Mice who keep their brains and bodies busy in an "enriched" environment of chew toys, running wheels, and tunnels have lower levels of the peptides and brain plaques associated with Alzheimers disease compared to mice raised in more sparse conditions, according to a new study in the 11 March issue of the journal Cell.
Levels of b-amyloid peptides, which clump together to form the brain "tangles" or plaques that are toxic to nerve cells in Alzheimers disease, were significantly lower in the enriched mice, say Sangram Sisodia, of the University of Chicago, and colleagues. The enriched mice may have been better equipped than their less-stimulated counterparts to sweep these peptides out of the brain, according to the researchers analysis of gene and enzyme expression in the animals.
"This goes back to the old idea of use it or lose it, that using your brain keeps it more active," Sisodia says. "Its more common sense than anything, but what we didnt previously appreciate is that it might affect the pathology that is characteristic of Alzheimers disease."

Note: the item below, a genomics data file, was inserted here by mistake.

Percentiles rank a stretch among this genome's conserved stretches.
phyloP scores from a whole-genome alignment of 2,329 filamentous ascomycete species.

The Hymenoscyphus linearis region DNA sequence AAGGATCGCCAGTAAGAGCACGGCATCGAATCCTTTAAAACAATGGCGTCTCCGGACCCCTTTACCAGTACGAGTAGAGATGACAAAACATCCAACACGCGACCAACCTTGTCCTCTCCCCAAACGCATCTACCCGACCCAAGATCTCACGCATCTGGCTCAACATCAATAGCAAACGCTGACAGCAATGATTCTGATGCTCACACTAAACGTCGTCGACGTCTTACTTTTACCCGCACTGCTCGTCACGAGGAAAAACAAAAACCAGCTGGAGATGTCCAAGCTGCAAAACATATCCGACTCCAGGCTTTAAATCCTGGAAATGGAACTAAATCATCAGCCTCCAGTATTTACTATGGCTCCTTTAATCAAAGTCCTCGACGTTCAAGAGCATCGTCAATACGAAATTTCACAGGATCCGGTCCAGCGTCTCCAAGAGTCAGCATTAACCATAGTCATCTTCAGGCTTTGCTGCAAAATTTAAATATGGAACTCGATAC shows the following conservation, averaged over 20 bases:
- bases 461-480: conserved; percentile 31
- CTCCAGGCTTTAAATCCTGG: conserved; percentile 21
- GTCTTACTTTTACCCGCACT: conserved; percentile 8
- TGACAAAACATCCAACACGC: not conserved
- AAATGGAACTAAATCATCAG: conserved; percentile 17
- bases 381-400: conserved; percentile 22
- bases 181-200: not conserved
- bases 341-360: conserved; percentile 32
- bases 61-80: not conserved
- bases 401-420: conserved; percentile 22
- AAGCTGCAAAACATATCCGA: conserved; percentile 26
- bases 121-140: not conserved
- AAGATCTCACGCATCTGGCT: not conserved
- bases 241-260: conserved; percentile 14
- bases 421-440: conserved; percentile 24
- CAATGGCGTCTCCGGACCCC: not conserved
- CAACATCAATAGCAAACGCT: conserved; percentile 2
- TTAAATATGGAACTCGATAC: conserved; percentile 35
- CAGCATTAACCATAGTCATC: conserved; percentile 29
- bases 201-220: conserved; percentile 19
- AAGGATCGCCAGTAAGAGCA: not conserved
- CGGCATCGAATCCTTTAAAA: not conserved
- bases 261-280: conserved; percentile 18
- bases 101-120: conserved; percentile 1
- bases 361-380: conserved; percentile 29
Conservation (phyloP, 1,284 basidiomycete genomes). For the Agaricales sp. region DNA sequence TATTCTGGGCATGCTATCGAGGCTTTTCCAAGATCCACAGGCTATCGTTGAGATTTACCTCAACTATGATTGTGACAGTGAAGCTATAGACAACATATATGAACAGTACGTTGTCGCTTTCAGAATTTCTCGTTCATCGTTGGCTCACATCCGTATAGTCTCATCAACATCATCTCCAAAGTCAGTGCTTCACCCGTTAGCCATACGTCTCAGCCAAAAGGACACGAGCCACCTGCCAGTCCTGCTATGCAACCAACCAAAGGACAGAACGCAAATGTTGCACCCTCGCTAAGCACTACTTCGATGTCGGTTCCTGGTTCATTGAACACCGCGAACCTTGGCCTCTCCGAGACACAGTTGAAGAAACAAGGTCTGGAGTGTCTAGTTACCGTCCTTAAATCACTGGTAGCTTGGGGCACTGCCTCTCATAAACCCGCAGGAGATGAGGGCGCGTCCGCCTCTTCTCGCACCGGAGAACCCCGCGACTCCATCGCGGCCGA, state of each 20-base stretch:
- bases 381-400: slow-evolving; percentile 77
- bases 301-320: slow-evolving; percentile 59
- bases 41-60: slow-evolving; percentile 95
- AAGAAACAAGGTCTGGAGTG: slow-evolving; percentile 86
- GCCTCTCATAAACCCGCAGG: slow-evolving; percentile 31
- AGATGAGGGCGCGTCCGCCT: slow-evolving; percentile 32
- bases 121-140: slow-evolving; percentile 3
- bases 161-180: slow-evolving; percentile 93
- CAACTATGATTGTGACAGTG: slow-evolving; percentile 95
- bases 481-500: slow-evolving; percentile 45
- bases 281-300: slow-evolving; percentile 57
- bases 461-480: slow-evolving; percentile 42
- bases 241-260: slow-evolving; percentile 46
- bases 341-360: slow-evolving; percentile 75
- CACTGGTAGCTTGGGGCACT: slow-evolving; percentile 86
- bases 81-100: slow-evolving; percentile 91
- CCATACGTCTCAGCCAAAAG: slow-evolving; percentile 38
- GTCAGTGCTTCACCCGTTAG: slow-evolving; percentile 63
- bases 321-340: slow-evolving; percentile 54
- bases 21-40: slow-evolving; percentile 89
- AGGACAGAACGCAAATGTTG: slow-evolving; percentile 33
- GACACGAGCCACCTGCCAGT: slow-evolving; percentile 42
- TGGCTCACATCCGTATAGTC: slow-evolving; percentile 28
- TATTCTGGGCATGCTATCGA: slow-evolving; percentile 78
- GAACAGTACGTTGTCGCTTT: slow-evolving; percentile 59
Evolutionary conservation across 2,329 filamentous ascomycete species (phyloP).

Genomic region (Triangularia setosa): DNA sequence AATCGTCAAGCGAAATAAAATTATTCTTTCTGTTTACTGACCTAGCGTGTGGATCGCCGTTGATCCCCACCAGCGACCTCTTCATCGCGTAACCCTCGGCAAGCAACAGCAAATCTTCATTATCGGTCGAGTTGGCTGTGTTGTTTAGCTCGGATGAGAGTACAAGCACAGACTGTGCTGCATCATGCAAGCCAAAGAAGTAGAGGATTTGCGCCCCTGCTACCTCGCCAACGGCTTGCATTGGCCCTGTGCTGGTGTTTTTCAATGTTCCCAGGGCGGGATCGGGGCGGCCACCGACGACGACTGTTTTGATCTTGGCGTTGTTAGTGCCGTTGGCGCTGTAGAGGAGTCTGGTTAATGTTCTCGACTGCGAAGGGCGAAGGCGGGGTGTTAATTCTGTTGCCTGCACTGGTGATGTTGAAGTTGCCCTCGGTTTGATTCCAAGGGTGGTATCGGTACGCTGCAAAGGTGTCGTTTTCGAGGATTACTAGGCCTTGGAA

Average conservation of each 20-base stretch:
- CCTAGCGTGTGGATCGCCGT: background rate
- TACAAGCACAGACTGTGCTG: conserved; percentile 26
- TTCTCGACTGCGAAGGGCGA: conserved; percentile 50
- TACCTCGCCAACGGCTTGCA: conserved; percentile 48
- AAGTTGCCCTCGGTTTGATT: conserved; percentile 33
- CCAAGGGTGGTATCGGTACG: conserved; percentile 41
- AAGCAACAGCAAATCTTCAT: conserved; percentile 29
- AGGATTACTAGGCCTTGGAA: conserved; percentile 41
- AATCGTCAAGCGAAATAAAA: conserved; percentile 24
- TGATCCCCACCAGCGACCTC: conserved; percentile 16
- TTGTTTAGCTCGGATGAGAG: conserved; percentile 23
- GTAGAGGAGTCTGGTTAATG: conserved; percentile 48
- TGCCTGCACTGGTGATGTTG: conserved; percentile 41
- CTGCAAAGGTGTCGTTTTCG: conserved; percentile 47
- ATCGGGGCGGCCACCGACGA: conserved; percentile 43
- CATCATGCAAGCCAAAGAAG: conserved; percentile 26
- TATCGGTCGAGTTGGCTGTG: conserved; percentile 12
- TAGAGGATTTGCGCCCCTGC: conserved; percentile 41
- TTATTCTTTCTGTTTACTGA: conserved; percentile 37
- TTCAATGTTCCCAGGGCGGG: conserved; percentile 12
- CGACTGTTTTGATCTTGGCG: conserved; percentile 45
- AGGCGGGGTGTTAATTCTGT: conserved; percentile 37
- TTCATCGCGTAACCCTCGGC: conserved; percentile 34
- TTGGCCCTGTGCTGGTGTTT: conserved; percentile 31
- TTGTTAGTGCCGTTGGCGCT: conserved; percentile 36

Heidi Hardman | EurekAlert!
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Researchers from the Institute for Quantum Computing (IQC) at the University of Waterloo led the development of a new extensible wiring technique capable of controlling superconducting quantum bits, representing a significant step towards to the realization of a scalable quantum computer.
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